5 Reasons Owen and Vince Wouldn’t Be Hired At Google

The following is an article I wrote for Moviepilot.com.  It will be up on the site within about 24 hours at which point I will post the link to it here in case anyone’s curious.

*Spoilers Present Below*

This weekend, Owen Wilson and Vince Vaughn teamed up once more for the first time since their 2005 comedy smash hit Wedding Crashers.  Unfortunately, their new film, The Internship has been met with a resounding “Meh” from most viewers.  Critics cite issues with plot predictability, character cliches, and an over-reliance on the two stars’ well-practiced shtick.  I, on the other hand, had a different issue with the film; the entire premise itself.  As both a business student and a movie buff, I’ve put together this little list of some of the reasons why Nick and Billy would have never been hired at a company like Google.

1. The Screening Process

After losing their sales jobs, Nick and Billy somehow end up securing themselves an online video interview with two Google recruiters (including an all-too-brief appearance by B.J. Novak).  If you consider the amount of applicants who those recruiters go The Internship - 5through in any given day, you can understand why you have to make a great impression in that initial interview to even move on.  Not only do the two leads demonstrate an acute lack of technological savvy by their inability to operate a webcam, but they also fail miserably at  answering the test questions posed to them.  Companies like Google use test questions like this not to hear a right answer but to understand how an applicant thinks.  If the way these two answered the questions were actually the kind of thought process the recruiters were looking for, their ideal employee would be a small child with ADD.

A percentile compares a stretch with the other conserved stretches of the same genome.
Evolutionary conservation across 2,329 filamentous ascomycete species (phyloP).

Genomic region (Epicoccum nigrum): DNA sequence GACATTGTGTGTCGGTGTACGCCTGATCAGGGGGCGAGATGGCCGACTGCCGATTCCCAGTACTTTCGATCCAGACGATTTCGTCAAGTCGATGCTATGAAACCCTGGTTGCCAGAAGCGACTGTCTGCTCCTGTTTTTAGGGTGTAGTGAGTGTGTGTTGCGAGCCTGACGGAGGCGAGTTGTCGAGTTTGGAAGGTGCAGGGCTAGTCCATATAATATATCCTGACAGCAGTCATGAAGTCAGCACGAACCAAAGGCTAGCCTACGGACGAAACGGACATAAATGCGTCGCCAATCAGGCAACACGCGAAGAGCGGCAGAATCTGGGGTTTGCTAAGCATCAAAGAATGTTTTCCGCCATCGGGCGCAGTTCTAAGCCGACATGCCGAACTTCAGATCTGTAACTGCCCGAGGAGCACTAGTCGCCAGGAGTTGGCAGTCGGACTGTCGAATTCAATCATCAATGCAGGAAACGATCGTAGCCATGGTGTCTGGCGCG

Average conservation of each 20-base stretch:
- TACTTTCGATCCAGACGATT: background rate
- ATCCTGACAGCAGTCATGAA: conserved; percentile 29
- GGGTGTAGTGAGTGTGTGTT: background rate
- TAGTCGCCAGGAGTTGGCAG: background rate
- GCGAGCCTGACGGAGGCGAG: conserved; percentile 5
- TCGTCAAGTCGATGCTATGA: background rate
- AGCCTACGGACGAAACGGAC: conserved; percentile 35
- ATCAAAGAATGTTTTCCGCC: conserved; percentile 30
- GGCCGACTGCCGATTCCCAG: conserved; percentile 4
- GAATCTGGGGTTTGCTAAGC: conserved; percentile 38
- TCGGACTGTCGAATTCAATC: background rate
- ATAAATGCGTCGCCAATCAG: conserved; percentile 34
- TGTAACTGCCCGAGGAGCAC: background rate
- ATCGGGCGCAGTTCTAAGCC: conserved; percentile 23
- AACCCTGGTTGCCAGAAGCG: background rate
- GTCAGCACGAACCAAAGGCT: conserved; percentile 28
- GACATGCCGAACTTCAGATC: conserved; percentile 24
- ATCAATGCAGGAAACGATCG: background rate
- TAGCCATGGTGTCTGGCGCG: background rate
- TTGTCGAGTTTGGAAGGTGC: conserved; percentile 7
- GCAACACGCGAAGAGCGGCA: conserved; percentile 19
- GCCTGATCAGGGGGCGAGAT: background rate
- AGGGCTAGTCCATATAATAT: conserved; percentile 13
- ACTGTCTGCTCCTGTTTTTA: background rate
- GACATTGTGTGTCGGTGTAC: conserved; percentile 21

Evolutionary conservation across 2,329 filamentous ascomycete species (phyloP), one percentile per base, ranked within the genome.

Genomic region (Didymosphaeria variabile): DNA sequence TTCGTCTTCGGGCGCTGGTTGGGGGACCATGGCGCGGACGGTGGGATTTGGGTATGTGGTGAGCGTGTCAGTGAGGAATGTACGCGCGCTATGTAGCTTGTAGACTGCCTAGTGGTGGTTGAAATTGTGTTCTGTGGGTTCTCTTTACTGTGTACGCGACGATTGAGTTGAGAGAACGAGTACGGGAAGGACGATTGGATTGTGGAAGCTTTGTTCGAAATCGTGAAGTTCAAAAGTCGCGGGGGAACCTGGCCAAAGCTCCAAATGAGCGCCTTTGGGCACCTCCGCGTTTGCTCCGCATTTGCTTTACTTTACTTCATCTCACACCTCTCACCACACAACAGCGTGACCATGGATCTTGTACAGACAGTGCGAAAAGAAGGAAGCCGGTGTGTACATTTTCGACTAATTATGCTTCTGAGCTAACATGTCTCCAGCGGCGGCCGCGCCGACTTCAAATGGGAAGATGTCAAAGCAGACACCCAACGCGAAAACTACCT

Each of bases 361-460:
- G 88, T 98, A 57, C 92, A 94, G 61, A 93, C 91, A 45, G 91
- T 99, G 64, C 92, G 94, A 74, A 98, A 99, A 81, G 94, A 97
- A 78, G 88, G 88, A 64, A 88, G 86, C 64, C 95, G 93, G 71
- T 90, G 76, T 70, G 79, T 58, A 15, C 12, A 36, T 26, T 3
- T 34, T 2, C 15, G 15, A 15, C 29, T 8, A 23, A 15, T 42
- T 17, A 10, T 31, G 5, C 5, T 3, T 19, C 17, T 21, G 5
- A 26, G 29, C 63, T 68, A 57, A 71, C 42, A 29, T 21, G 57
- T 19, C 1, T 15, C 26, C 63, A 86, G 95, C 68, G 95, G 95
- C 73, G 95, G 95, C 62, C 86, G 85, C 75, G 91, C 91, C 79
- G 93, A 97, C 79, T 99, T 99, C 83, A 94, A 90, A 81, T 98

2.  Phoenix Proud

One of the biggest things every recruiter I’ve ever spoken to has stressed about the images (13)application process is that lying on your resume is one of the quickest ways to get your name thrown out if not permanently blacklisted.  In order to qualify as college students, Billy registers himself and Nick at the University of Phoenix with majors of Sales and Physics (of which Nick knows nothing about).  I won’t make any judgment on the job prospects of UPX graduates, but what I can say is that no matter where you graduate, getting caught lying on your application isn’t the greatest first impression that you can leave on an employer.

3.  No Technical Skills

To be fair, the movie represents the company as if there’s just one “Google Internship” that everybody applies for, regardless of skill set.  In reality, there are different internships that require different skills to qualify, and if Billy and Nick were to apply for, 0451say, a sales internship, they might have a bit more of a shot.  That being said, in an internship process that requires knowledge of computer coding along with a myriad of other modern technology, you probably want someone who’s had at least a respectable amount of experience with tech.  Not only do Nick and Billy have no coding experience at the start of the internship; they also seem to be completely out of touch with the modern world.  In any tech-related company, you’re going to have to be in tune with a constantly changing environment, and not even knowing what Instagram is probably doesn’t speak volumes regarding your in-tune-ness with the modern technological world.

4.  Employer/Employee relationship

Okay, if one of the rules you learn on the first day is “Don’t have a drink with your boss”, The-Internship-Rose-Byrneyou’d think that “Don’t sleep with your boss” would be a logical follow-up.  Well, that doesn’t stop Owen from hitting on an upper level female Googler like Rose Byrne, nor does it ever even get brought up by the supposedly rule-obsessed Aasif Mandvi.  I’ve been told that worker relationships are fairly common at Google, but having an intern semi-publicly involved with a senior employee before the internship is even over seems like a bit of a conflict of interest.